The University of Florida now says three professors who initially weren’t allowed to testify as paid expert witnesses against the state can testify, if they aren’t paid.
The university had denied the professors’ requests to testify for the plaintiffs in a voting rights lawsuit.
The case challenges parts of a new voting law, signed by Gov. Ron DeSantis in May. An attorney for the plaintiffs says the legislation “imposes substantial and unjustifiable restrictions on the ability of eligible Floridians to vote and register to vote.”
“Me signing this bill says: Florida, your vote counts, your vote is going to be cast with integrity and transparency and this is a great place for democracy,” DeSantis said after signing the bill.
The university said Monday, “It is worth noting, the university views the professors’ request as a request to be paid to testify against the state, and the university, as a public institution, is part of the state – therefore, that would be adverse to the university’s interests. However, to be clear, if the professors wish to do so pro bono on their own time without using university resources, they would be free to do so.”
The governor’s office said the policy was in place before the law was passed and reiterated that the university can deny requests that “are contrary to the institution’s interests.”
“For the record, the UF policy was last updated a year ago, prior to SB 90 – so the university’s policy could not possibly have been a reaction to this lawsuit. The Governor’s Office did not make UF’s policy, and there is zero evidence to suggest otherwise,” spokesperson Christina Pushaw said.
According to court records, the university denied Professor Daniel Smith’s request to testify in an October 11 email that stated, “outside activities that may pose a conflict of interest to the executive branch of the State of Florida create a conflict for the University of Florida.”
Smith studies how “political institutions affect political behavior across and within the American states,” according the university’s website.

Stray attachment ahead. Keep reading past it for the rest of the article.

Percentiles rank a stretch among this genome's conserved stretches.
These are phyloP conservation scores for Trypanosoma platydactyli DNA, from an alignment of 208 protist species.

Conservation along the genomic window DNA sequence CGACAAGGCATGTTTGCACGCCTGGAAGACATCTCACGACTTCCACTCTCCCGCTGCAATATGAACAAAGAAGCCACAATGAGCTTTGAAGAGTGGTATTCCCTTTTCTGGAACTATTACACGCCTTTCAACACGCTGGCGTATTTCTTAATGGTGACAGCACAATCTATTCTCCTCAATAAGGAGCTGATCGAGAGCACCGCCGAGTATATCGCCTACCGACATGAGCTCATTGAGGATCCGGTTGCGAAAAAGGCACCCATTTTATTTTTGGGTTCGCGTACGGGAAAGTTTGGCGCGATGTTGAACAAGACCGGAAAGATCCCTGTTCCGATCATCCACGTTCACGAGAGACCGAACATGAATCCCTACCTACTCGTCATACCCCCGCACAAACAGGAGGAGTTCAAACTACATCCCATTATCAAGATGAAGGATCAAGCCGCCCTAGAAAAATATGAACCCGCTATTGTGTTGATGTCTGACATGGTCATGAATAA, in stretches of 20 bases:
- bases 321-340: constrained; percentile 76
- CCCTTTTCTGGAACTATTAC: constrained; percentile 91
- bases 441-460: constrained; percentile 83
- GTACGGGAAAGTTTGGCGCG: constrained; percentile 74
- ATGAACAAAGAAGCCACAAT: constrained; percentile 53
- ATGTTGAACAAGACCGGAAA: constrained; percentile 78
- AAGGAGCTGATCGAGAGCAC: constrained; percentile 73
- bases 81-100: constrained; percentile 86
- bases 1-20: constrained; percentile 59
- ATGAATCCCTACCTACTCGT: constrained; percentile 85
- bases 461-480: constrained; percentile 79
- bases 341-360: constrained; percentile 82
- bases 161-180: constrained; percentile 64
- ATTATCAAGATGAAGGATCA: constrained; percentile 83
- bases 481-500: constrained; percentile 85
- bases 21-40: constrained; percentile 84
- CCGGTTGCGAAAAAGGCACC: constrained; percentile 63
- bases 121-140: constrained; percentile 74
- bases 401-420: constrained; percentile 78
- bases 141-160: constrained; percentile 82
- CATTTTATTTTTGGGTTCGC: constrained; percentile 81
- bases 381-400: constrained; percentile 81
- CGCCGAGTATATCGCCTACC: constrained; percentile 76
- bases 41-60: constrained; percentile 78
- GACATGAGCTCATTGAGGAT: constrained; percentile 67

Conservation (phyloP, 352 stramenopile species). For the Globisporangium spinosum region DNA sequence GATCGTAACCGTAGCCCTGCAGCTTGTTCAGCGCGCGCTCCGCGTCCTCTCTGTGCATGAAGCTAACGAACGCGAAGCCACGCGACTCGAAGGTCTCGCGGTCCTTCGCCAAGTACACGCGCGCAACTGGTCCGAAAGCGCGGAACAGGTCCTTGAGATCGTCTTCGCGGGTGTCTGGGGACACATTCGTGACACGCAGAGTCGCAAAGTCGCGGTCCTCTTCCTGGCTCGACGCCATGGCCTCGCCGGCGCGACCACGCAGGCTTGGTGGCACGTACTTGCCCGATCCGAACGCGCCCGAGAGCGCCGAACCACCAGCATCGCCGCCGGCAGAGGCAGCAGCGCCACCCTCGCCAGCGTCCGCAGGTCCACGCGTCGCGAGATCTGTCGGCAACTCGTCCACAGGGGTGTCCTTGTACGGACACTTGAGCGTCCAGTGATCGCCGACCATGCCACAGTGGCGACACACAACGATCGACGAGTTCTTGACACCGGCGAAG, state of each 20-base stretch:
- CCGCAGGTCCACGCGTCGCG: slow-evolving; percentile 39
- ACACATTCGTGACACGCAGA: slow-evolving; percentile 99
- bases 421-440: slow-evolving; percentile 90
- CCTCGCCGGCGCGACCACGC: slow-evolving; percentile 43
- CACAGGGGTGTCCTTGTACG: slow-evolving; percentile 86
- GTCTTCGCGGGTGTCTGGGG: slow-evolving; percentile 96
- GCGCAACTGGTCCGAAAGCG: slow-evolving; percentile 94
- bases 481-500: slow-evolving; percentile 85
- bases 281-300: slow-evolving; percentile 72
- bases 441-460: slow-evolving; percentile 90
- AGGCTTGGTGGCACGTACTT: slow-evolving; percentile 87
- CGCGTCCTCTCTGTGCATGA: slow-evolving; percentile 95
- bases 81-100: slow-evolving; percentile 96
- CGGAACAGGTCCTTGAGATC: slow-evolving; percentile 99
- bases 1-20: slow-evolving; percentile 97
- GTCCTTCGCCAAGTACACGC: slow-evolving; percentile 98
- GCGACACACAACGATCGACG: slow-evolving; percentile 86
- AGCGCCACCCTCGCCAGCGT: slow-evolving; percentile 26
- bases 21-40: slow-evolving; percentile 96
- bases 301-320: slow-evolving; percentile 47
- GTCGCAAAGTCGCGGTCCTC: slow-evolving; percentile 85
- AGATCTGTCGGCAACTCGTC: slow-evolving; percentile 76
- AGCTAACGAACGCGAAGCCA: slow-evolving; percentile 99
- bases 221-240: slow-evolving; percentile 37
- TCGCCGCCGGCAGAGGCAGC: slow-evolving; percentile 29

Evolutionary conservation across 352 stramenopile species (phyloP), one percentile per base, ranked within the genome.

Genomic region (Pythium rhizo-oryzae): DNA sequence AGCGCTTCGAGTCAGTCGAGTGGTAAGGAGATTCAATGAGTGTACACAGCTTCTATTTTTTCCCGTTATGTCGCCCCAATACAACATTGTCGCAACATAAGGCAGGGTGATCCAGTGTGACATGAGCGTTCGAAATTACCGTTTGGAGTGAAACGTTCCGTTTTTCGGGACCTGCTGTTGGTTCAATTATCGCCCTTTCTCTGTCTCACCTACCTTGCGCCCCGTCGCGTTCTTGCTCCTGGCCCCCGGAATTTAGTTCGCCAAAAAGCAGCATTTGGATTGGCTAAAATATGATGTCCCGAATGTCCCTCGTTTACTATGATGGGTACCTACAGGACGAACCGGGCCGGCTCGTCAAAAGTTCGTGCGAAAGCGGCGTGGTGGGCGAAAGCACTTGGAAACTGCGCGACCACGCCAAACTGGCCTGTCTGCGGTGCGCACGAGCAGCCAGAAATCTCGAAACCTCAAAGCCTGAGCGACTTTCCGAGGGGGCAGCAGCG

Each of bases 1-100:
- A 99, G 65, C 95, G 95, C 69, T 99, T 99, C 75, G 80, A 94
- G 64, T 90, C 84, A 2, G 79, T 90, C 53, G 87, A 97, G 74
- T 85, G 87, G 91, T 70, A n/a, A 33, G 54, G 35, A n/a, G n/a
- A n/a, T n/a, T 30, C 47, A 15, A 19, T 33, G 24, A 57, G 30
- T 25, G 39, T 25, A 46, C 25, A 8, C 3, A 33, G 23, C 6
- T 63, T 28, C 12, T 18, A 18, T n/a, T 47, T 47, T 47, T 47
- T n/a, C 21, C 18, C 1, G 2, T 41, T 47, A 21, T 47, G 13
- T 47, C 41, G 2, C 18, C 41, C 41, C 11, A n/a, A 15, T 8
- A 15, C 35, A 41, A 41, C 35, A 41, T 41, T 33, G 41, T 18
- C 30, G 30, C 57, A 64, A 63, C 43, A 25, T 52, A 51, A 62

Sharon Austin is an author and expert on “rural African American political activism” and “African American political behavior,” according to the university, while Michael McDonald studies elections, methodology, and has researched voter turnout.
David A. O’Neil and Paul Donnelly, attorneys for Smith, Austin and McDonald released a statement Tuesday: “By picking and choosing which of its faculty can testify in court as expert witnesses over voting rights, the University of Florida is violating these professors’ constitutional rights in the place where their truthful views are needed most: a United States Courthouse. They have sworn an oath to work on behalf of the people of Florida, not political interests. We will protect the professors’ rights to speak on their own personal time, as citizens and as scholars.”
In a letter sent Monday to the campus community, the university classified the rule as a conflict of interest policy.
“While the existing policy was revised just last year, it is critical to ensure the policy advances the university’s interests while protecting academic freedom,” the letter from UF President Kent Fuchs and Provost Joe Glover said in announcing a task force to review the policy.
Fuchs and Glover also said that they wanted to make it “abundantly clear” that university officials stand firmly behind the commitment to uphold the right to free speech as well as the right to academic freedom by faculty members.
“Nothing is more fundamental to our existence as an institution of higher learning than these two bedrock principles,” they wrote. “Vigorous intellectual discussions are at the heart of the marketplace of ideas we celebrate and hold so dear.”
CNN’s Gregory Lemos, Kay Jones and Melissa Alonso contributed to this report